Another debut offering comes from Adelaide band Atlas Genius who just dropped their first EP, ‘Through The Glass’. Even though it was only released today I feel in a good position to summarise my feelings towards it, given that we’ve already heard all three songs off it over the span of the last few weeks. In fact, I’ve noticed that my posts on Atlas Genius’ new tracks have been some of the most popular articles on my blog recently, which speaks volumes for just how accessible and enjoyable their music is. This is seriously easy to listen to music.

Following up their massive first single Trojans was always going to be a challenge for the guys, but thankfully they’ve done the EP’s lead single justice with its accompanying two tracks. Back Seat, which was released online a couple of weeks ago and quickly rose to Hype Machine’s Top 10 tracks, is an easy, breezy, floating song that feels like it’s designed to be played in a car full of people heading to the beach on a sunny summer day. And the fact I can identify that when it’s currently absolutely freezing cold really does say something.

Meanwhile the EP’s final track, Symptoms, compliments the rest of the release nicely, but while it’s probably my favourite song here there is no doubt that the centerpiece of ‘Through The Glass’ is its opener, Trojans. And even nearly a year after the song announced Atlas Genius’ arrival onto the music scene, it’s rather remarkable just how well it stands up. It’s still a delightful, easy-going jam that captures a sense of freedom and escape that any established band would be proud of.

Atlas Genius may not do a whole lot new, but everything they’ve done so far has been notable for just how effortless it seems. That’s the real strength of this Adelaide outfit, and, given the just how good and easy to listen to this debut offering is, I think it’s safe to say they’re one of Australia’s most promising buzz bands at the moment.

From an EP that shines because it’s such an easy listen to an album that shines because it can be rather challenging at times. Bowerbirds’ third album ‘The Clearing’ is a dark, somber, and death-obsessed record, but it can also be uplifting and breathtakingly beautiful at times. It’s Fleet Foxes gone all depressed. Kind of. Underlining everything however is a foundation of really solid folk music. The harmonising vocals between boyfriend/girlfriend duo Phil Moore and Beth Tacular create for some stunning moments, the production is crystal clear (which may come as a bit of surprise to fans of the band’s earlier work), and the instrumentation varies from simplistic to grandeoise with the occasional inclusion of instruments such as cellos, violins, and trumpets, which add some much needed punch.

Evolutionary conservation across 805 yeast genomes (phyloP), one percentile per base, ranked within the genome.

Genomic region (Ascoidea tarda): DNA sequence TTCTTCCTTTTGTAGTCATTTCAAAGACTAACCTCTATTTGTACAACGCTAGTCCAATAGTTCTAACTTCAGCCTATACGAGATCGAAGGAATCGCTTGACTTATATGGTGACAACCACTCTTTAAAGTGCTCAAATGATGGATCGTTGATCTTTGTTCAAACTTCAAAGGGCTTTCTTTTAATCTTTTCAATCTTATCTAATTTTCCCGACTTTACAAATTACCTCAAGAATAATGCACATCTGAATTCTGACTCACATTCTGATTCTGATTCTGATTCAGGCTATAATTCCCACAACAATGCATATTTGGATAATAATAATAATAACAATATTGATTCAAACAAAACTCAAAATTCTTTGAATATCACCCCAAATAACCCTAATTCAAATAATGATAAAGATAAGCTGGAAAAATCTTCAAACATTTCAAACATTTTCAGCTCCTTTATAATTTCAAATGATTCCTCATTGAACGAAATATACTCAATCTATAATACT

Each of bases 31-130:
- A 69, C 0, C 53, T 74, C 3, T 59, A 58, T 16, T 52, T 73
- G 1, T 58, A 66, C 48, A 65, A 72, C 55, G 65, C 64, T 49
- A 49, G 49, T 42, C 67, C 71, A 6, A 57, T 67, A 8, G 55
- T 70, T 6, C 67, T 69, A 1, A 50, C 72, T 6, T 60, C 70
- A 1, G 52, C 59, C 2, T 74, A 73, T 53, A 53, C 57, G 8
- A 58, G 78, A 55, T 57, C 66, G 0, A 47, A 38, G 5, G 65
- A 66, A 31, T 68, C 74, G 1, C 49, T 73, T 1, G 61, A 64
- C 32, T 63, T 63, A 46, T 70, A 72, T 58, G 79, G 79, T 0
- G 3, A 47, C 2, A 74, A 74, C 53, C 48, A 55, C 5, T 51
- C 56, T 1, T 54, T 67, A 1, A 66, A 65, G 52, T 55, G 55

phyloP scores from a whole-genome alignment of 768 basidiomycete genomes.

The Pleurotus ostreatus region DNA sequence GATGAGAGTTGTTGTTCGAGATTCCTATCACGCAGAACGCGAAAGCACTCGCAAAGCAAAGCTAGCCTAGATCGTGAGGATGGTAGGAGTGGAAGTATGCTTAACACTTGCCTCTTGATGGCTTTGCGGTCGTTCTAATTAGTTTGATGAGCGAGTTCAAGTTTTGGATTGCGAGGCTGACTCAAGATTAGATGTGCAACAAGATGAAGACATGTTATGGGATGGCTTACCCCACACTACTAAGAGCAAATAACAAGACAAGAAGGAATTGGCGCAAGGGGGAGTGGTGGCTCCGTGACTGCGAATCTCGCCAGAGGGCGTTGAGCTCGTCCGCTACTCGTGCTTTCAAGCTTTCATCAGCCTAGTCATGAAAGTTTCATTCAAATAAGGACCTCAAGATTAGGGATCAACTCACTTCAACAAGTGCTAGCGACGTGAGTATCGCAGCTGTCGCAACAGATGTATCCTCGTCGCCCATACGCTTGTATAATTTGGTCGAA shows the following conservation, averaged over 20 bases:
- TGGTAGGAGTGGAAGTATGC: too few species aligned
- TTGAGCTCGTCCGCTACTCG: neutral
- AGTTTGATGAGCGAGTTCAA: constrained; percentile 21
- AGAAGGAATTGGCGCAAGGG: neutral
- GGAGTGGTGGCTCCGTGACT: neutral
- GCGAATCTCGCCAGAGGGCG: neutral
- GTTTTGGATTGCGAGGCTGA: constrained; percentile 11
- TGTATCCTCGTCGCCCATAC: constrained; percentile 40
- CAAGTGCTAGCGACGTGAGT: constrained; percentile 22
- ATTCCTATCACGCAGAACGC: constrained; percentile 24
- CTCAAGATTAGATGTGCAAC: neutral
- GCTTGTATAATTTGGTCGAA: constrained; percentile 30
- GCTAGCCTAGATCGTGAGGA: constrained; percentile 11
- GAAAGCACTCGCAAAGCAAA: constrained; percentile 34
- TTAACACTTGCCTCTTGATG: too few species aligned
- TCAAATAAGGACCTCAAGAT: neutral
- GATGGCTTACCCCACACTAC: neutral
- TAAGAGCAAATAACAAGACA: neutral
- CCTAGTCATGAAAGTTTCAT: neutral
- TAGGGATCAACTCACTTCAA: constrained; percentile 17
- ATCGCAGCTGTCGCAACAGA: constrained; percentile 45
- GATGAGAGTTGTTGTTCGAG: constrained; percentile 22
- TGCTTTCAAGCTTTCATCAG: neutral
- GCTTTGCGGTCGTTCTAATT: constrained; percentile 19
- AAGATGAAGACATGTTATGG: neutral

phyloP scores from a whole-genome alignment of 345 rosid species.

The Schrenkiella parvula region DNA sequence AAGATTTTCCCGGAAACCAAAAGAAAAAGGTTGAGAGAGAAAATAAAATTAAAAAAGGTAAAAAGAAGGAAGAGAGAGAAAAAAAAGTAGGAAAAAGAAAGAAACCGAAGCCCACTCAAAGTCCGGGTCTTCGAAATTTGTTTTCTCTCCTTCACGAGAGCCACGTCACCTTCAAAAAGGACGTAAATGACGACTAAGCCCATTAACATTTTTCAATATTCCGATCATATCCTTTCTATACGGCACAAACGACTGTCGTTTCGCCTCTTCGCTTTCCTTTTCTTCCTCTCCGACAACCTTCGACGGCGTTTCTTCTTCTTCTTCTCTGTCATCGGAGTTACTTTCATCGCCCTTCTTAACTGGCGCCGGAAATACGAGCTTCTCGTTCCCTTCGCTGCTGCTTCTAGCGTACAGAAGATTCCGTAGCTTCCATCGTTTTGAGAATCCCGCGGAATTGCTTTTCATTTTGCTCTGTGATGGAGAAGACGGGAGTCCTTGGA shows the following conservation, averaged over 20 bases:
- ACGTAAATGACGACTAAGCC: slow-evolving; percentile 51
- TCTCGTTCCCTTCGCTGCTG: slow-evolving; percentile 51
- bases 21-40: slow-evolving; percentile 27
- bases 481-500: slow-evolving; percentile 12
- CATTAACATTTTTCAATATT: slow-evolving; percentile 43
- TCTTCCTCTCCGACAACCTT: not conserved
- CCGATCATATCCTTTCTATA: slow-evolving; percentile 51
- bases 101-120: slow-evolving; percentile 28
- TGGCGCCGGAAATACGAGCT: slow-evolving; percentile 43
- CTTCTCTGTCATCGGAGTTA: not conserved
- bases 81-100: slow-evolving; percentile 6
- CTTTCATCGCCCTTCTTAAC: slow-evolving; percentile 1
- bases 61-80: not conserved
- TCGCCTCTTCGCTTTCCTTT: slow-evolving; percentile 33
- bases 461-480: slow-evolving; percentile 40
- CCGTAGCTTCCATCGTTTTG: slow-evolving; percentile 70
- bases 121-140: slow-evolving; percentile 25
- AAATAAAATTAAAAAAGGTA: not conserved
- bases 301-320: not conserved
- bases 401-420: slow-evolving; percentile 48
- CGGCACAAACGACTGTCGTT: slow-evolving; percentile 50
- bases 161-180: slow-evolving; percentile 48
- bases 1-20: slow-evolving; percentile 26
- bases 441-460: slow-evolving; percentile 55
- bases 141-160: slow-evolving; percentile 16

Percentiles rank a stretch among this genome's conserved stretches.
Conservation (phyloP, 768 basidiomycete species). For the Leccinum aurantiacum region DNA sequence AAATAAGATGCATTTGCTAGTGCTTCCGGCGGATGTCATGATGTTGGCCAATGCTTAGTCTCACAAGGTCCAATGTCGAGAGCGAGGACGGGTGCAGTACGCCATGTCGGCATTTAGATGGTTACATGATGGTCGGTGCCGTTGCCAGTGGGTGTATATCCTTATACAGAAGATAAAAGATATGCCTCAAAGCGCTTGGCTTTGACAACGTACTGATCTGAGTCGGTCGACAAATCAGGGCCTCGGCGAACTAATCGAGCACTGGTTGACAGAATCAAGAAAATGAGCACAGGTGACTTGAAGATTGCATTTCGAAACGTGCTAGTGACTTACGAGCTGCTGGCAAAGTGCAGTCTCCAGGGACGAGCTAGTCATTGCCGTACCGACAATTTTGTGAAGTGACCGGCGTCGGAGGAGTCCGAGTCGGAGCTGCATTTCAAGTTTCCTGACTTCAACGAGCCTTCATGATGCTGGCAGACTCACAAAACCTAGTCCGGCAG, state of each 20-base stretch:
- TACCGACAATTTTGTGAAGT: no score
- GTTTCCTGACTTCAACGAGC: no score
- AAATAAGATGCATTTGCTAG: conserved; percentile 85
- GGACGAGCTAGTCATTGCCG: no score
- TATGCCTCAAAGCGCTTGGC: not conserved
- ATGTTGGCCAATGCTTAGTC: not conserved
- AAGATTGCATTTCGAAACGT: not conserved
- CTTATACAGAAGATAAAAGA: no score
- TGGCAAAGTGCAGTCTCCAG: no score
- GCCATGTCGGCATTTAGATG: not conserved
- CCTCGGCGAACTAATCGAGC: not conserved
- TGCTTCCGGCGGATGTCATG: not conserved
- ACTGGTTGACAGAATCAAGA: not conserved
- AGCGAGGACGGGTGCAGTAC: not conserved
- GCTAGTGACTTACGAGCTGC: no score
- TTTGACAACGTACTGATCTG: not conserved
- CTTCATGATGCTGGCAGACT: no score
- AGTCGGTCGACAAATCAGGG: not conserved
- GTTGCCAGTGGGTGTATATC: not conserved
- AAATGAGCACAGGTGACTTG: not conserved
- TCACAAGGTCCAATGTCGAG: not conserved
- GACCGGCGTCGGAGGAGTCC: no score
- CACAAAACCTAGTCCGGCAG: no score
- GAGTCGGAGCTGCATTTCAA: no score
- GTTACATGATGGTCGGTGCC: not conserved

It will come as no shock that, for an album that was recorded mostly at Bon Iver’s famous Wisconsin cabin, nature is a pivotal theme of ‘The Clearing’, but it always seems like a means to an end; a perpetual metaphor. ‘The Clearing’ to me is the antithesis of Midlake’s music, despite sharing many similarities with it: while nature is almost the sole focus of Midlake’s delicate music, for Bowerbirds, it seems to me as if nature it just another way of conveying the human condition; one piece in a grand puzzle. There’s so much depth to the lyrics of ‘The Clearing’, despite them appearing deceptively straightforward at times, in a way very similar to The Tallest Man On Earth’s music.

To that extent I suppose this is an unmistakably human album. It would be all to easy for a record such as this to get bogged down in symbolism and darkness, but its ultimate triumph is how easy it is to relate to the words sung by Moore and Tacular. “Yes I’m dust, and you’re dust, and we’re honest,” intones Moore on Brave World, before reasserting this sentiment in more depth on this album closer: “No you’re not alone, the valley is flushed and warm, and breath’s a lazy mist. Take your time with it, all of it, and what we miss we miss, and what we see is what we get”. The concept, expressed in the most eloquent and poetic way imaginable, appears to be simple: enjoy life for what it is, take pleasure in the little things, and above all else be happy. For Bowerbirds, the world is beautiful enough to appreciate without delusion and denial, and the best thing you can do is to see it and love it exactly as it is.

And, for an album obsessed with death, I suppose that’s a pretty positive message.